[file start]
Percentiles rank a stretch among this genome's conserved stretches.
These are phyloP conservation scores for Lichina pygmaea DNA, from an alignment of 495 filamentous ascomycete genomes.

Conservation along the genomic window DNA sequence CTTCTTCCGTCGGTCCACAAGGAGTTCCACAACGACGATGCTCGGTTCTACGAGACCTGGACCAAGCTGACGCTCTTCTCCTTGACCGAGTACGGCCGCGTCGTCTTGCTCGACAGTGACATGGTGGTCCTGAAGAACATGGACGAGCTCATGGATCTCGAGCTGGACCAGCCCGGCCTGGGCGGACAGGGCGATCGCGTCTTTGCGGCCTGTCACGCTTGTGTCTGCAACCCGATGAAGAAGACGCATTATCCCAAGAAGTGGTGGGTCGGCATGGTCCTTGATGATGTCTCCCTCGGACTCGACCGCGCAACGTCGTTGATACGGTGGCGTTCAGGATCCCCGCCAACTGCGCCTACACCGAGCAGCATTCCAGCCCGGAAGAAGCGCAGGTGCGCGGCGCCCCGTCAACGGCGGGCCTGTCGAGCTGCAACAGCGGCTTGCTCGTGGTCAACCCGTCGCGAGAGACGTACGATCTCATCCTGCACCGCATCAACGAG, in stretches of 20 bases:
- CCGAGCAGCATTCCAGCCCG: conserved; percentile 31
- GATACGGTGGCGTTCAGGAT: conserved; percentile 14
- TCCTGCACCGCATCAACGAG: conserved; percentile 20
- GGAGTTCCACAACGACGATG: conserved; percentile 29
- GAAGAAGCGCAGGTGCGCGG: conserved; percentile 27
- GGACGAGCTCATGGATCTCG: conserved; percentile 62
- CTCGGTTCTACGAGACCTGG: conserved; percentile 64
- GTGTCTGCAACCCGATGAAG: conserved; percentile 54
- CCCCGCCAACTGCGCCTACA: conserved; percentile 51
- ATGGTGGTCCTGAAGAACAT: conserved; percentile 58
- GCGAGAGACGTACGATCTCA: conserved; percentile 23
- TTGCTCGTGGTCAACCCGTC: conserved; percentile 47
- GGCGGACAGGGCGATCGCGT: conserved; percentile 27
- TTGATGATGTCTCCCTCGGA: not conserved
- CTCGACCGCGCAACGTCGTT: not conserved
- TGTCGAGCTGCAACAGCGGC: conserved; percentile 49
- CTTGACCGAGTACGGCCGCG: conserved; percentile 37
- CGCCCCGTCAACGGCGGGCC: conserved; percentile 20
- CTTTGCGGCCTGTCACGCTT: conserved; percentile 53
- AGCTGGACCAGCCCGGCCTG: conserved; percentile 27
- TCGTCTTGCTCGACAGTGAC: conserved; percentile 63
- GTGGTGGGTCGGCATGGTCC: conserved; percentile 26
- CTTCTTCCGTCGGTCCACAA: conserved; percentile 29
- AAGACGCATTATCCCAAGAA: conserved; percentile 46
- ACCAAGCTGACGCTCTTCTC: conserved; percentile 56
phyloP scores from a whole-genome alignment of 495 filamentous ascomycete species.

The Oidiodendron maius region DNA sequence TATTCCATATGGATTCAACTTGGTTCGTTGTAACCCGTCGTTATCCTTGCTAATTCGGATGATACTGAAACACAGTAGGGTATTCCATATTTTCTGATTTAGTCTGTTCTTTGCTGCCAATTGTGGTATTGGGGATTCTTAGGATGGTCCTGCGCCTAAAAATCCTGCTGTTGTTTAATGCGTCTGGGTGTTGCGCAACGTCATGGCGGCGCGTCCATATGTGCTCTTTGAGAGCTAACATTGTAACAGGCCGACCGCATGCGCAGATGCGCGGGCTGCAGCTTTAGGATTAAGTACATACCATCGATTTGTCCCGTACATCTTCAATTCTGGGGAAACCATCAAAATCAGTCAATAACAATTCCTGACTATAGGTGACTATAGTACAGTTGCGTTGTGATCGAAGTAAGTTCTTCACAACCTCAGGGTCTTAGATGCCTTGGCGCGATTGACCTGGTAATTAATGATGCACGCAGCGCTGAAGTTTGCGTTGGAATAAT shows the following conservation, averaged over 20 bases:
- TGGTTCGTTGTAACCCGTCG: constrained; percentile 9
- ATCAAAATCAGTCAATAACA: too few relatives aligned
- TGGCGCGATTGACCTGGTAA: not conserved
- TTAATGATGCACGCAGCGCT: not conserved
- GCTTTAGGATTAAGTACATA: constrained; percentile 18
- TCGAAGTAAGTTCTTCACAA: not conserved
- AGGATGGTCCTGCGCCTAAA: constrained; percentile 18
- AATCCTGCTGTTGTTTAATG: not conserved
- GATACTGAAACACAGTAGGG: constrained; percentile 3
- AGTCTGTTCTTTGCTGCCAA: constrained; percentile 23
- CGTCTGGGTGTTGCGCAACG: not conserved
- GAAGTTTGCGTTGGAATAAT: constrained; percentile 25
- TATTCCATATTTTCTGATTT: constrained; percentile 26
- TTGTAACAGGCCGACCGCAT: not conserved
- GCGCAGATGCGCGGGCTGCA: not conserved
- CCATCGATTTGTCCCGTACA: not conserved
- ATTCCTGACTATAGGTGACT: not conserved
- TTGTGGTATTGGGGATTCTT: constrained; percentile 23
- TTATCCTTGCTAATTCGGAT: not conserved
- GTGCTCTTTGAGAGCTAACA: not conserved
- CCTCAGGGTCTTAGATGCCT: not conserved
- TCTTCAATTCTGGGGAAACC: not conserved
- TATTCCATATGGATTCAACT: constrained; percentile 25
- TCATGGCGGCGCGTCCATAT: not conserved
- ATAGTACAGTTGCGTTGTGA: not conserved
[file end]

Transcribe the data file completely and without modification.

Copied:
Percentiles rank a stretch among this genome's conserved stretches.
These are phyloP conservation scores for Lichina pygmaea DNA, from an alignment of 495 filamentous ascomycete genomes.

Conservation along the genomic window DNA sequence CTTCTTCCGTCGGTCCACAAGGAGTTCCACAACGACGATGCTCGGTTCTACGAGACCTGGACCAAGCTGACGCTCTTCTCCTTGACCGAGTACGGCCGCGTCGTCTTGCTCGACAGTGACATGGTGGTCCTGAAGAACATGGACGAGCTCATGGATCTCGAGCTGGACCAGCCCGGCCTGGGCGGACAGGGCGATCGCGTCTTTGCGGCCTGTCACGCTTGTGTCTGCAACCCGATGAAGAAGACGCATTATCCCAAGAAGTGGTGGGTCGGCATGGTCCTTGATGATGTCTCCCTCGGACTCGACCGCGCAACGTCGTTGATACGGTGGCGTTCAGGATCCCCGCCAACTGCGCCTACACCGAGCAGCATTCCAGCCCGGAAGAAGCGCAGGTGCGCGGCGCCCCGTCAACGGCGGGCCTGTCGAGCTGCAACAGCGGCTTGCTCGTGGTCAACCCGTCGCGAGAGACGTACGATCTCATCCTGCACCGCATCAACGAG, in stretches of 20 bases:
- CCGAGCAGCATTCCAGCCCG: conserved; percentile 31
- GATACGGTGGCGTTCAGGAT: conserved; percentile 14
- TCCTGCACCGCATCAACGAG: conserved; percentile 20
- GGAGTTCCACAACGACGATG: conserved; percentile 29
- GAAGAAGCGCAGGTGCGCGG: conserved; percentile 27
- GGACGAGCTCATGGATCTCG: conserved; percentile 62
- CTCGGTTCTACGAGACCTGG: conserved; percentile 64
- GTGTCTGCAACCCGATGAAG: conserved; percentile 54
- CCCCGCCAACTGCGCCTACA: conserved; percentile 51
- ATGGTGGTCCTGAAGAACAT: conserved; percentile 58
- GCGAGAGACGTACGATCTCA: conserved; percentile 23
- TTGCTCGTGGTCAACCCGTC: conserved; percentile 47
- GGCGGACAGGGCGATCGCGT: conserved; percentile 27
- TTGATGATGTCTCCCTCGGA: not conserved
- CTCGACCGCGCAACGTCGTT: not conserved
- TGTCGAGCTGCAACAGCGGC: conserved; percentile 49
- CTTGACCGAGTACGGCCGCG: conserved; percentile 37
- CGCCCCGTCAACGGCGGGCC: conserved; percentile 20
- CTTTGCGGCCTGTCACGCTT: conserved; percentile 53
- AGCTGGACCAGCCCGGCCTG: conserved; percentile 27
- TCGTCTTGCTCGACAGTGAC: conserved; percentile 63
- GTGGTGGGTCGGCATGGTCC: conserved; percentile 26
- CTTCTTCCGTCGGTCCACAA: conserved; percentile 29
- AAGACGCATTATCCCAAGAA: conserved; percentile 46
- ACCAAGCTGACGCTCTTCTC: conserved; percentile 56
phyloP scores from a whole-genome alignment of 495 filamentous ascomycete species.

The Oidiodendron maius region DNA sequence TATTCCATATGGATTCAACTTGGTTCGTTGTAACCCGTCGTTATCCTTGCTAATTCGGATGATACTGAAACACAGTAGGGTATTCCATATTTTCTGATTTAGTCTGTTCTTTGCTGCCAATTGTGGTATTGGGGATTCTTAGGATGGTCCTGCGCCTAAAAATCCTGCTGTTGTTTAATGCGTCTGGGTGTTGCGCAACGTCATGGCGGCGCGTCCATATGTGCTCTTTGAGAGCTAACATTGTAACAGGCCGACCGCATGCGCAGATGCGCGGGCTGCAGCTTTAGGATTAAGTACATACCATCGATTTGTCCCGTACATCTTCAATTCTGGGGAAACCATCAAAATCAGTCAATAACAATTCCTGACTATAGGTGACTATAGTACAGTTGCGTTGTGATCGAAGTAAGTTCTTCACAACCTCAGGGTCTTAGATGCCTTGGCGCGATTGACCTGGTAATTAATGATGCACGCAGCGCTGAAGTTTGCGTTGGAATAAT shows the following conservation, averaged over 20 bases:
- TGGTTCGTTGTAACCCGTCG: constrained; percentile 9
- ATCAAAATCAGTCAATAACA: too few relatives aligned
- TGGCGCGATTGACCTGGTAA: not conserved
- TTAATGATGCACGCAGCGCT: not conserved
- GCTTTAGGATTAAGTACATA: constrained; percentile 18
- TCGAAGTAAGTTCTTCACAA: not conserved
- AGGATGGTCCTGCGCCTAAA: constrained; percentile 18
- AATCCTGCTGTTGTTTAATG: not conserved
- GATACTGAAACACAGTAGGG: constrained; percentile 3
- AGTCTGTTCTTTGCTGCCAA: constrained; percentile 23
- CGTCTGGGTGTTGCGCAACG: not conserved
- GAAGTTTGCGTTGGAATAAT: constrained; percentile 25
- TATTCCATATTTTCTGATTT: constrained; percentile 26
- TTGTAACAGGCCGACCGCAT: not conserved
- GCGCAGATGCGCGGGCTGCA: not conserved
- CCATCGATTTGTCCCGTACA: not conserved
- ATTCCTGACTATAGGTGACT: not conserved
- TTGTGGTATTGGGGATTCTT: constrained; percentile 23
- TTATCCTTGCTAATTCGGAT: not conserved
- GTGCTCTTTGAGAGCTAACA: not conserved
- CCTCAGGGTCTTAGATGCCT: not conserved
- TCTTCAATTCTGGGGAAACC: not conserved
- TATTCCATATGGATTCAACT: constrained; percentile 25
- TCATGGCGGCGCGTCCATAT: not conserved
- ATAGTACAGTTGCGTTGTGA: not conserved